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tax reform to help the workers. we also need to simplify the tax code so that you reduce the tax burden on all individuals. we also need to tackle the inequities that are caused i this dodd-frank regulation. -- caused by. dodd-frank didn't eliminate too big to fail. as a matter-of-fact it codified it. it gives preferential treatment to these large institutions on wall street were restricting access to funds for main street. you see the cost of legal compliance is now overwhelming our community banks. and those who do come from small communities know that those community banks may be the only institution, particularly and our rural areas to fund will economic development. they happen to provide half of
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all the small business loans in this country. and this contributes to the perception thatcome and i would argue, the reality that the big institutions and big government can take care of their own while main street you kind of get the crumbs. we need to stop this excessive regulation that comes out of washington that kills jobs. they harm small businesses. they cost every american family these regulations almost $18,000 every year. that's the cost of this overregulation. we need to repeal every perverse incentive that keeps people from looking to work. one of the many flaws of obamacare is that it causes employers to move people from full-time work two part-time work just to avoid this massive new insurance cost.
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and that needs to be repealed. the next president should look at all of the regulations all the regulations out there that harm full-time jobs harm full-time work, and that needs to be that needs to be a straight up work of the next president of the united states. our nation we've got an $18 trillion debt. every department every agency needs to be required to look at every time they spend and justify that. you know liberals in washington, they have spent 30 years criticizing reaganomics while at the same time delivering trickle-down liberalism. their view is clear. if you give more power and federal -- -- take care of their pet causes and you leave an ever
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shrinking pie for the middle-class americans. their answer to jobs is spent close to $1 trillion in stimulus, washed the money through this huge bureaucracy and hope that somewhere along the way that a few jobs get created. it's no wonder that washington is now the richest metropolitan area in america. not because they create wealth, but because they redistribute it. but redistribution is not a strategy for wealth creation. own economic growth is and that only happens i will suggest to you in the private sector. and let me tell you where the economic revival is a dream. one of the place of its occurring in an extraordinary way, and that's in my home state. and instead of expanding the welfare state we built the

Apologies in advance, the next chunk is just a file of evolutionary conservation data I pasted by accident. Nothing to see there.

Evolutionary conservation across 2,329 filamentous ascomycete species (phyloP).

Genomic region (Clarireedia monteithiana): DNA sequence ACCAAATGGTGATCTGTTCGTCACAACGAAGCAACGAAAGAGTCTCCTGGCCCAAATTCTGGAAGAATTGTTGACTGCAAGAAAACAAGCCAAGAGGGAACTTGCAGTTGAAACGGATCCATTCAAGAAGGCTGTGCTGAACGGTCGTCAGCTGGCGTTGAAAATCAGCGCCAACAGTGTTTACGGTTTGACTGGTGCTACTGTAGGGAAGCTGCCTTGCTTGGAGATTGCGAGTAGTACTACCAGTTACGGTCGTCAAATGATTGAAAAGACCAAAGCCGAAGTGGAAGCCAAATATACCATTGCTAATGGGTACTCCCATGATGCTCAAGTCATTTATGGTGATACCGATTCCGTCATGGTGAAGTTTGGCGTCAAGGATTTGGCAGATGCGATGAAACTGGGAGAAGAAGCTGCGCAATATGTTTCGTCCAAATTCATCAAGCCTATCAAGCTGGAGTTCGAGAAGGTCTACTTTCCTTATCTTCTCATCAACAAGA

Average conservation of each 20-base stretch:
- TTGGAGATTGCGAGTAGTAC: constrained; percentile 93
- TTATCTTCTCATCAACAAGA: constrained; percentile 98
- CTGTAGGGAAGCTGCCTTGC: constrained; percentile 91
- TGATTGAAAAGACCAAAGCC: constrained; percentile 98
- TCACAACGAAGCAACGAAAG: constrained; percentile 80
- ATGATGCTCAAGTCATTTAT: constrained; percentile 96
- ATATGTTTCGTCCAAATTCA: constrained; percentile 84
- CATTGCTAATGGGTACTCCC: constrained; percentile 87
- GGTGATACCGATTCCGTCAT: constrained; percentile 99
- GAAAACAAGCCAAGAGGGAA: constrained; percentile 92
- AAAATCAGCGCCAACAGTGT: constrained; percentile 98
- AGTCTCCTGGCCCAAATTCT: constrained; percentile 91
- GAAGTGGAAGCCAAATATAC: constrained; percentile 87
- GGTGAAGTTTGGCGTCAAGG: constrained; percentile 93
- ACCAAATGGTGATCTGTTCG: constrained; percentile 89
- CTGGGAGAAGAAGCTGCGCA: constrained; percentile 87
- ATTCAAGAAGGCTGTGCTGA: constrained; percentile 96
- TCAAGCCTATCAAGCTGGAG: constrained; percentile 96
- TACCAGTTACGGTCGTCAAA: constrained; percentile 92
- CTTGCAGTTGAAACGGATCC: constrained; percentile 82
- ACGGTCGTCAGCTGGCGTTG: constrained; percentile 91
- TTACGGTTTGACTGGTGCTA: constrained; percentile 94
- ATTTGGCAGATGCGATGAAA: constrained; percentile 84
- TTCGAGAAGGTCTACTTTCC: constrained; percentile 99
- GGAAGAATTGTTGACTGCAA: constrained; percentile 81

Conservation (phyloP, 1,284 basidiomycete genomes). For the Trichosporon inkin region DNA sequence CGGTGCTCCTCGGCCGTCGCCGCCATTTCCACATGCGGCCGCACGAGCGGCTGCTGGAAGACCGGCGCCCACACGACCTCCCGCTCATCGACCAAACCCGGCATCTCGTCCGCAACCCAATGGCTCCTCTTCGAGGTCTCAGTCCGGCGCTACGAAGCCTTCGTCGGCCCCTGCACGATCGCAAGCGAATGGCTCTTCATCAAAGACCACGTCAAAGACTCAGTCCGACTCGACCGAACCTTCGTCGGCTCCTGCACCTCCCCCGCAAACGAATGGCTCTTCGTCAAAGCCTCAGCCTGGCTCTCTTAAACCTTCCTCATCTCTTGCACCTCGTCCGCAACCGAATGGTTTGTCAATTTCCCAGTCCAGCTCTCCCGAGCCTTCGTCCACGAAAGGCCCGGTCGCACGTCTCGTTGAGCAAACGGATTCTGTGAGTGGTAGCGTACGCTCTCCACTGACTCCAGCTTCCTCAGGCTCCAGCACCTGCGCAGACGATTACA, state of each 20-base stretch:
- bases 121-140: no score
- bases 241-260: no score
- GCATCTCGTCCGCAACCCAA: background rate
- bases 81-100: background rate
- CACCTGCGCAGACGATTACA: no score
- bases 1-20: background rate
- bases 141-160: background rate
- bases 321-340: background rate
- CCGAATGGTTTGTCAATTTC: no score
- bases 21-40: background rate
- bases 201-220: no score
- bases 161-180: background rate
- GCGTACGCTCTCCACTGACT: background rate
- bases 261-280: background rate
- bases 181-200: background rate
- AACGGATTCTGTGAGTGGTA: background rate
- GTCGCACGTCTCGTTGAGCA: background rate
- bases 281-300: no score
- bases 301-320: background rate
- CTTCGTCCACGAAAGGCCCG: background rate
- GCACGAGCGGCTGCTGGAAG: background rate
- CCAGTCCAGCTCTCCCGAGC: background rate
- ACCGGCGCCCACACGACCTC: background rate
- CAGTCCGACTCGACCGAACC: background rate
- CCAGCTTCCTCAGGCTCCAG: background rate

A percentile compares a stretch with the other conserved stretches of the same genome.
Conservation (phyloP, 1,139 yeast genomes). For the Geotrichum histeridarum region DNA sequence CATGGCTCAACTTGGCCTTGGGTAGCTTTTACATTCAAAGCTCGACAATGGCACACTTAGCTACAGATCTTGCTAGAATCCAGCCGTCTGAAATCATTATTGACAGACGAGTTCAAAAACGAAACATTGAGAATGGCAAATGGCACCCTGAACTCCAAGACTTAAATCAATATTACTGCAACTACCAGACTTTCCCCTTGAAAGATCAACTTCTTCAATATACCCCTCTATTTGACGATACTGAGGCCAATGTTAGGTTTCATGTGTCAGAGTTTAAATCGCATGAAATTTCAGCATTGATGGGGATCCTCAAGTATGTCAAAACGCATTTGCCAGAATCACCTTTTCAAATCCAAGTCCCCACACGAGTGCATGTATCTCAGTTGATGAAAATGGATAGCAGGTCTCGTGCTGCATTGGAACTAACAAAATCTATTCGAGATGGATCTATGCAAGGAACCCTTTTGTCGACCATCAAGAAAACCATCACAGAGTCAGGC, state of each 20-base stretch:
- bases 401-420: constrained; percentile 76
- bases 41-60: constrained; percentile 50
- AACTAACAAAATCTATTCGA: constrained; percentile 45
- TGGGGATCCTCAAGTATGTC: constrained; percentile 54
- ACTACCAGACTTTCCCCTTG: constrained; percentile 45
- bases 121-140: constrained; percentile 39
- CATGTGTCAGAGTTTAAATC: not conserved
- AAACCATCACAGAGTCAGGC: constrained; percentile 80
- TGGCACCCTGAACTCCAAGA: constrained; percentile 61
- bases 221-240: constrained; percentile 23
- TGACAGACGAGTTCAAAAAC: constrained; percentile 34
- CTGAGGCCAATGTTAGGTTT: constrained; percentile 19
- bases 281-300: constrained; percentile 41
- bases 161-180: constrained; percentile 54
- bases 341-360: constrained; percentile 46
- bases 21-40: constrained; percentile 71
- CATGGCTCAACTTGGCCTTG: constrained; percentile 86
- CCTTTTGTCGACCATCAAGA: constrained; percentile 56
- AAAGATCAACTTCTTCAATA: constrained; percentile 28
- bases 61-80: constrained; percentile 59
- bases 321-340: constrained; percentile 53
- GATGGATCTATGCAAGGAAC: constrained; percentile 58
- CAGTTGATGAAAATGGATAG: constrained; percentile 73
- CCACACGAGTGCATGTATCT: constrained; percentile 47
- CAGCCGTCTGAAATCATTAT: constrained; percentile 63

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freedom state. our formula was simple. you control taxes and spending. you provide smart regulations. you develop an educated workforce, and to stop lawsuit abuse at the courthouse. that's it those four simple principles. they will work anywhere. in my 14 years as governor, we helped create nearly one-third of all the new private sector jobs created in the united states. in the last seven years, from 2007-2014, we created 1.4 million jobs in that state. minus those jobs from the total jobs created in america that number would be 250 those in jobs in the red.
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--250000. >> under my leadership at 14 years of balanced budget. never skipped a debt payment, never raise taxes. in fact, i signed the largest tax cut in texas history. for more than a decade we have led the nation in international exports, and just last january of 2014, texas became the number one high-tech exporting state in the nation by passing california. in 2013 we had the second highest high school graduation rates in america. we had a 118% increase in hispanic participation in our higher education. i might add on that second highest high school graduation rate. that is in the state that's got
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this very large population of english as a second language. a really challenging group of people to teach, but they are getting the job done. i happen to think it's time to bring that type of economic revival to every state in the nation with policies that limit government instead of expanding it. now, here's the third point. i have never been more certain than him today that the best years are ahead of us in this country. i am optimistic about the future because i know that weakness and incompetence of our government should not be confused with the strength and ingenuity and the idealism of the american people. our experiment in the republican form of government is to durable to be sidetracked by one confused administration. we have, we have survived worse.
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we survived the civil war. we survived two world wars. we survived the great depression. we even survived jimmy carter. and we will survive the obama years as well. there is nothing wrong, there is nothing wrong with america that cannot be fixed with a change of leadership. i see an america where middle-class workers can find a job, or wages are on the way up where freedom is on the march and america where opportunity is the birthright of all. it is not just dispense but if you out of washington, d.c. to a select few of their cronies. an america that leads the world that stands with our allies again, we're our citizens can dream began and america worthy of our founding fathers ideals and our children's dreams. thank you. god bless you. [applause]